The three men accused of executing the murder of journalist Daphne Caruana Galizia will stand trial after the court decided there was enough evidence to proceed. The three men, Vince Muscat, George Degiorgio and his brother Alfred Degiorgio, have so far refused to give the police any information.
The police have provided detailed evidence on the three men’s involvement in the killing of Caruana Galizia, including when the SIM cards used to detonate the bomb were purchased – in November 2016.
A number of questions remain unanswered including who commissioned the murder, why Caruana Galizia was killed and whether the accused were linked to other car-bombs that remain unresolved.
This is a timeline of the evidence provided in court. The Shift looks at Caruana Galizia’s work at the time and events in the year preceding her murder:
Sixty seven-year old John Camilleri, known as Giovanni tas-Sapun, is killed on 31 October when a bomb under his seat detonated in a busy road in St Pauls Bay. In her blog, Daphne Caruana Galizia linked the bomb to the highly lucrative fuel smuggling trade.
It later transpires that one of the three men accused of executing Caruana Galizia’s murder, George Degiorgio ‘ic-Ciniz,’ and Camilleri were business partners. The two friends fell out, and Camilleri sued Degiorgio over money owed to him for the sale of an apartment.
Most of Caruana Galizia’s writing in October deals with the secrecy surrounding Vitals Global Healthcare, the company awarded a 30-year concession to run the Gozo, St Luke’s and Karin Grech hospitals. Lovin Malta revealed this week that the deal turned out to be a short adventure, since Vitals will be sold to Steward Medical Group
It is the latest twist in the hospital privatisation saga – which has from the start been shrouded in secrecy and doubts over who is really profiting from the deal. The news emerged days before a directive obliging EU Member States to make known the ownership of companies.
According to the prosecution, George Degiorgio purchased the SIM cards for the phones allegedly used to trigger the bomb in Caruana Galizia’s car in November and activated them in August 2017.
Caruana Galizia’s work centres on Vitals and Henley and Partners, the company which was originally picked as the sole agents for the cash-for-passports scheme and claims that government has become dependent for revenue on the sale passports.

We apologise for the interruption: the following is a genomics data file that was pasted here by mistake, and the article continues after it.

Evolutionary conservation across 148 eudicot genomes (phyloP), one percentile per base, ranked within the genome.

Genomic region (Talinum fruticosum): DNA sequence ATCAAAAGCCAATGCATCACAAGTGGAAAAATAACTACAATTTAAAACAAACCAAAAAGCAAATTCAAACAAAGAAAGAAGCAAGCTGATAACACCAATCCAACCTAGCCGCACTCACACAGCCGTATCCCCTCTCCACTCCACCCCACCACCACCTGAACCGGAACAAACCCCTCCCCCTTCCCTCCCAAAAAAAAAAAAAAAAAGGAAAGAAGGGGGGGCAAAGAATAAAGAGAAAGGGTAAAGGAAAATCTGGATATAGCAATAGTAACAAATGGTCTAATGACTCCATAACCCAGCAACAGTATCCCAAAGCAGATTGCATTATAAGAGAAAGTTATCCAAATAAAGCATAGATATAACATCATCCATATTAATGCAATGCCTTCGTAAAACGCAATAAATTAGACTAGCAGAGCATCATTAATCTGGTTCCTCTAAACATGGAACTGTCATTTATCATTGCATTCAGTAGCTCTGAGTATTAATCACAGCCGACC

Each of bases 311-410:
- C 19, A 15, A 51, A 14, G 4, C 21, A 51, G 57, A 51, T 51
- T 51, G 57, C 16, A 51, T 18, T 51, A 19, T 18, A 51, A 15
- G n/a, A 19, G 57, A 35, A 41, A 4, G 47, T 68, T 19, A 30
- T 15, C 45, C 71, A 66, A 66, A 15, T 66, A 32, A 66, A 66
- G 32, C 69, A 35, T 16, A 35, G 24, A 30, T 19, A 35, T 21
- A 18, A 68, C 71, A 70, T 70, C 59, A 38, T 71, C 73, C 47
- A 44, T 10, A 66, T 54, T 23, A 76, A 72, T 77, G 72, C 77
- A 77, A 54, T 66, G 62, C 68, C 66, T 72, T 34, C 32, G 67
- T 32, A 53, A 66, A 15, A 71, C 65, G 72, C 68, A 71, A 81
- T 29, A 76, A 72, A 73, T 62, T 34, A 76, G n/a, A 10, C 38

Caruana Galizia also writes extensively on the Prime Minister’s chief of Staff Keith Schembri health and says that he is suffering from a tumour.
Henley and Partners threaten to ruin her financially by suing the journalist in a London court through law firm Mishcon de Reya. Caruana Galizia later claims that Henley and Partners tried to silence her because they knew of upcoming snap election.
On 29 January Victor Calleja was killed when a bomb detonated in his car in Marsa.
Caruana Galizia does not write about the car bomb. On 30 January she alleges that economy minister Chris Cardona was spotted in a German brothel together with his consultant Joe Gerada.
On 20 February a bomb detonated in Romeo Bone’s car in Msida, on one of the busiest roads in Malta. Bone, who was well known to the police, lost both legs in the incident but survived.
Caruana Galizia publishes documents showing Joseph Muscat’s wife, Michelle Muscat, is the owner of Egrant, a Panama company which she says received a payment of US$1.017 from Leyla Aliyeva, daughter of Azerbaijan’s president Ilham Aliyev. The allegations are the subject of a criminal magisterial inquiry.
During a Labour Party event, Muscat announces that elections will be held on 3 June.
Labour stays in power after yet another landslide victory at the polls, among concerns on the abuse of the power of incumbency.
On 16 October Caruana Galizia is murdered in a car-bomb a few metres away from her house in Bidnija. Seven weeks later, the police arraign three men over the murder; brothers George and Alfred Degiorgio and Vince Muscat.
Following a number of delaying tactics, including the recusal of two magistrates, the three men are set to face trial after court held that there was enough evidence to proceed.
The prosecution led by the police told the court that on the fateful day Alfred Degiorgio, stationed in Bidnija together with Vince Muscat, called his brother George who was on a cabin cruiser off the Grand Harbour. George sent the fatal SMS to the device planted in the journalist’s car.
In court, her husband Peter Caruana Galizia said that on 16 October his wife had left the house for an appointment at HSBC’s headquarters to sort out a problem with her bank account posed by the garnishee order that Economy Minister Chris Cardona and his aide Joe Gerada had slapped on her.